“The issues addressed when you say you are Afro-Latino are multiple and complex,” said author and professor Dr. Marta Moreno Vega. For instance, she believes that the Census undercounts Afro-Latinos because the questions are not culturally sensitive to how Latinos view race and identity. “In Latin America, people have come up with all these terms – café con leche, como greko, mulata – all to avoid saying that they are Black. And then people come to the U.S. and identify as Puerto Rican or Dominican or Mexican – the African identity seems to be lost, in part to cultural pressures.”
“Meanwhile, African-Americans don’t understand Afro-Latinos – and the U.S white population doesn’t understand either group,” she stated. “So Afro-Latinos certainly face a lot of cultural confusion and divides.”
Vega said that the Festival serves an important need because public schools are generally not prepared to deal with the Afro-Latino diversity. “We have too many young people who should be in school, who should be achieving, and we have lost them to the streets or prison; we lose talent because it is not recognized,” she said. “The Festival highlights issues that should be discussed, not only by Afro-Latinos but by other Americans as well.”
To poet and teacher Willie Perdomo, Afro-Latino culture has always been a part of life. “When I was growing up in East Harlem, you could go to a party in someone’s apartment, to a Sweet 16 party, anywhere, and there were all these markers of our dual identity,” he said. “In El barrio, we had such a hybrid of cultural influences that were all blended together, including break dancing and hip-hop. It was all there, but it wasn’t until I was older that I was able to conceptualize what it all meant.”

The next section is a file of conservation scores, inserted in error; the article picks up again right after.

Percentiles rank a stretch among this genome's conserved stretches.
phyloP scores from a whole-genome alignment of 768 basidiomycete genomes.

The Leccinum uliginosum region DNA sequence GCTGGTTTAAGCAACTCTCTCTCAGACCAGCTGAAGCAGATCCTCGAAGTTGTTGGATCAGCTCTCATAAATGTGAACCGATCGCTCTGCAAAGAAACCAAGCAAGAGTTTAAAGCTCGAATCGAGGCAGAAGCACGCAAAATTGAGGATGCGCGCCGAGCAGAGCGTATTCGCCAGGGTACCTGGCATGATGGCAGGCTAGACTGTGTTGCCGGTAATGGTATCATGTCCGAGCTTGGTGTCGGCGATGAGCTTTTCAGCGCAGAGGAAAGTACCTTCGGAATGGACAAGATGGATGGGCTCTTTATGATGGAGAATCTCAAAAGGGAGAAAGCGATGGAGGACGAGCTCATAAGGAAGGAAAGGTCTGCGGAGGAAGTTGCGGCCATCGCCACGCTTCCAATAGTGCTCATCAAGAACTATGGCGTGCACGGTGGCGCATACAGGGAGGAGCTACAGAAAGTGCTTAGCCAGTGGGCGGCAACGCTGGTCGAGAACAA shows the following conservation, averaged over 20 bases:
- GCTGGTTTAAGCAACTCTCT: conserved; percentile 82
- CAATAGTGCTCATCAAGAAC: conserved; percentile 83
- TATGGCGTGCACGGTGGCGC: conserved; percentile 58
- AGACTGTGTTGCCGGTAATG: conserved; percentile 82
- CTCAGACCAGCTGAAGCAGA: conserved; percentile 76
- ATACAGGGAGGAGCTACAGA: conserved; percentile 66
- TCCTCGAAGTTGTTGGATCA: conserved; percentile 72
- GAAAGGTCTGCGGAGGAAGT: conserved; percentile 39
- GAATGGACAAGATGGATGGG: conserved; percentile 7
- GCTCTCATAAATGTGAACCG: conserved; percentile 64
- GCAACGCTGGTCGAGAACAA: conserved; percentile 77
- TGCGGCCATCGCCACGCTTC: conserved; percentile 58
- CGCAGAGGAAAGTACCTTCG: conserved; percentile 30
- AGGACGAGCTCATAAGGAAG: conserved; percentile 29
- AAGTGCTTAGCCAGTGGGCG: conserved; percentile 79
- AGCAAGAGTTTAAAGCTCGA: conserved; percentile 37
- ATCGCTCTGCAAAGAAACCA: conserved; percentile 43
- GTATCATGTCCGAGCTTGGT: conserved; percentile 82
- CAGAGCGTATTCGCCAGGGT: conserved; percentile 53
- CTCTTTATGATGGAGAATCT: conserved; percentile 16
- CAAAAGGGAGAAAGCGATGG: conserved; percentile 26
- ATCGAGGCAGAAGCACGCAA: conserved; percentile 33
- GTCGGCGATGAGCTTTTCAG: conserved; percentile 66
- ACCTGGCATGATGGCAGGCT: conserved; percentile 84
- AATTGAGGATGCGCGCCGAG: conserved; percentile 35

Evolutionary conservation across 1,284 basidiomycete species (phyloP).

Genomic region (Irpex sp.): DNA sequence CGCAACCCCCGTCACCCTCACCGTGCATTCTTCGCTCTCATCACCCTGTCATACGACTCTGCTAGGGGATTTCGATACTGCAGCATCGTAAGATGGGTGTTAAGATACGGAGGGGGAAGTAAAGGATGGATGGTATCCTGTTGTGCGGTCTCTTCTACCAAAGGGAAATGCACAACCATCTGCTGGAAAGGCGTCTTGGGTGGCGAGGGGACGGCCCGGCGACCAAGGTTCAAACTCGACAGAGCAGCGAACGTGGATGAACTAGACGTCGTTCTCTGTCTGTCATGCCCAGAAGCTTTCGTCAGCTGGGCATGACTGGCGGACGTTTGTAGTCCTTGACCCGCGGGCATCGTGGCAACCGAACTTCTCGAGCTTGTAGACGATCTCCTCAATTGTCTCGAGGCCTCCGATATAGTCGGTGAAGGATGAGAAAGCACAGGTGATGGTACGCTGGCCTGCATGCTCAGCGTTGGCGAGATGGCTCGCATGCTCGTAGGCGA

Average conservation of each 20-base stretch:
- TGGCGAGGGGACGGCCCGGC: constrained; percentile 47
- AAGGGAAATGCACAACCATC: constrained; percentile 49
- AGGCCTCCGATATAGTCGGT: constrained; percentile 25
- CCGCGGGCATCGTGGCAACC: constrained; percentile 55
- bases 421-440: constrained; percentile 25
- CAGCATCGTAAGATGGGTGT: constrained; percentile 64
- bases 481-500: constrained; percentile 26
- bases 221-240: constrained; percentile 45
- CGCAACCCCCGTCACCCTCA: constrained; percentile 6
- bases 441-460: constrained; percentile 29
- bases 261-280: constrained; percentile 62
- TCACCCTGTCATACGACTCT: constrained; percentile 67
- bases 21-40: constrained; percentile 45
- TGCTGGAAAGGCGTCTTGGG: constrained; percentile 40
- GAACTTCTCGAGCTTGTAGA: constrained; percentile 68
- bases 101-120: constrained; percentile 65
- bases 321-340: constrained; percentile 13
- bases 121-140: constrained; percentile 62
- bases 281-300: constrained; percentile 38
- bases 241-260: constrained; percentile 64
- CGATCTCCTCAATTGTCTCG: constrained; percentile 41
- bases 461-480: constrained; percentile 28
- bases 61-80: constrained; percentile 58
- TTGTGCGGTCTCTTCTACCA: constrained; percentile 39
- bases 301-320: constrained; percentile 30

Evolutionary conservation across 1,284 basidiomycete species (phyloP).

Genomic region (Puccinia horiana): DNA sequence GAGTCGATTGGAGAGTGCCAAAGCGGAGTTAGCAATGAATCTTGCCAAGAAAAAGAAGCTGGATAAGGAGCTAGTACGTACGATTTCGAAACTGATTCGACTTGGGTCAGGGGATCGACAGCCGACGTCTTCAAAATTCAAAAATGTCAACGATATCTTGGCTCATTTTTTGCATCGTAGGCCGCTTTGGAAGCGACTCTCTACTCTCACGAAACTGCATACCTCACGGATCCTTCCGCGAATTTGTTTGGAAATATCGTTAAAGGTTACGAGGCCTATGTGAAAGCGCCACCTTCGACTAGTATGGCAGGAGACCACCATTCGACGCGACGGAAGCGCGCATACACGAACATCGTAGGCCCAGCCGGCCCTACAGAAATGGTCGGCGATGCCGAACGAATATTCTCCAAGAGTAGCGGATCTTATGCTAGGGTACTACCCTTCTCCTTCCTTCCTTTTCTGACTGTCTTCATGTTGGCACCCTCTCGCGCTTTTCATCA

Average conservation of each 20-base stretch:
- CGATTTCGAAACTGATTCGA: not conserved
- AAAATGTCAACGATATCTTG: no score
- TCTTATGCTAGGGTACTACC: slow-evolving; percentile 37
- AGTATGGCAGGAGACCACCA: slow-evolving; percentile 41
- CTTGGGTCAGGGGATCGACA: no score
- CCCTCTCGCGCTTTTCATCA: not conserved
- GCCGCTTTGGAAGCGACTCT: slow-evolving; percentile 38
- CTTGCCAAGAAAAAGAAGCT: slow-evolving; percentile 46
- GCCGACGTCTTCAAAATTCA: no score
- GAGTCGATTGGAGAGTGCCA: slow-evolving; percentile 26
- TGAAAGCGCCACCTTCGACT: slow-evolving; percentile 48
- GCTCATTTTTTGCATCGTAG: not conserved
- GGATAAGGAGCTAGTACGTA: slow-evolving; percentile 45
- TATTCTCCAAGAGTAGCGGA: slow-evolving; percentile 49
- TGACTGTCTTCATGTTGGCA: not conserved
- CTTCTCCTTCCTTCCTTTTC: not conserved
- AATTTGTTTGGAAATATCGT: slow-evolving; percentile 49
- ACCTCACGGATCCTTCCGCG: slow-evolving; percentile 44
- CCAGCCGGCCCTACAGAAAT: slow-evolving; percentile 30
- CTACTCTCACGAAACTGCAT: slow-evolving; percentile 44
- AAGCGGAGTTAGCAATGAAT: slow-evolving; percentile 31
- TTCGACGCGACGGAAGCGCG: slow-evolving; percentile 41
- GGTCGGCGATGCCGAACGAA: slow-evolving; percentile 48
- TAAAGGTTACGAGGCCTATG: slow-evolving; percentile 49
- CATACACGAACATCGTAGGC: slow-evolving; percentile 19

Yet he notes, too, that racial discrimination and hierarchy remain issues facing Afro-Latinos, in the U.S, and in Latin America as well. “Look at the situation in the Dominican Republic,” he says, referring to that country’s plan to expel thousands of Haitian migrants and Dominicans of Haitian descent. “That is an extreme example of the xenophobia and discrimination still rampant in Latin America.”
The organizers said the Festival encourages a comfortable and open platform for all. One of the panels on Saturday is expected to address the digital diaspora's response to the events taking place in the Dominican Republic.
The Festival will also honor several participants for their contributions to the Afro-Latino community at a special reception. Those recognized include Perdomo, Assemblymember Rodriguez and Dr. Marta Moreno Vega.
Mai-Elka Prado hopes that people will leave the Festival feeling inspired and excited. “There are nearly 200 million Afro-Latinos in the Western Hemisphere, and this is our way of bringing together our Afro-Boricua, Afro-Dominican, and Afro-Caribbean community to share our common interests and to learn together and have fun.”
“We just want to show people that Afro-Latinos have great music, great culture, and a rich history,” she said. “We want folks to know that we are an active community, and that we are everywhere.”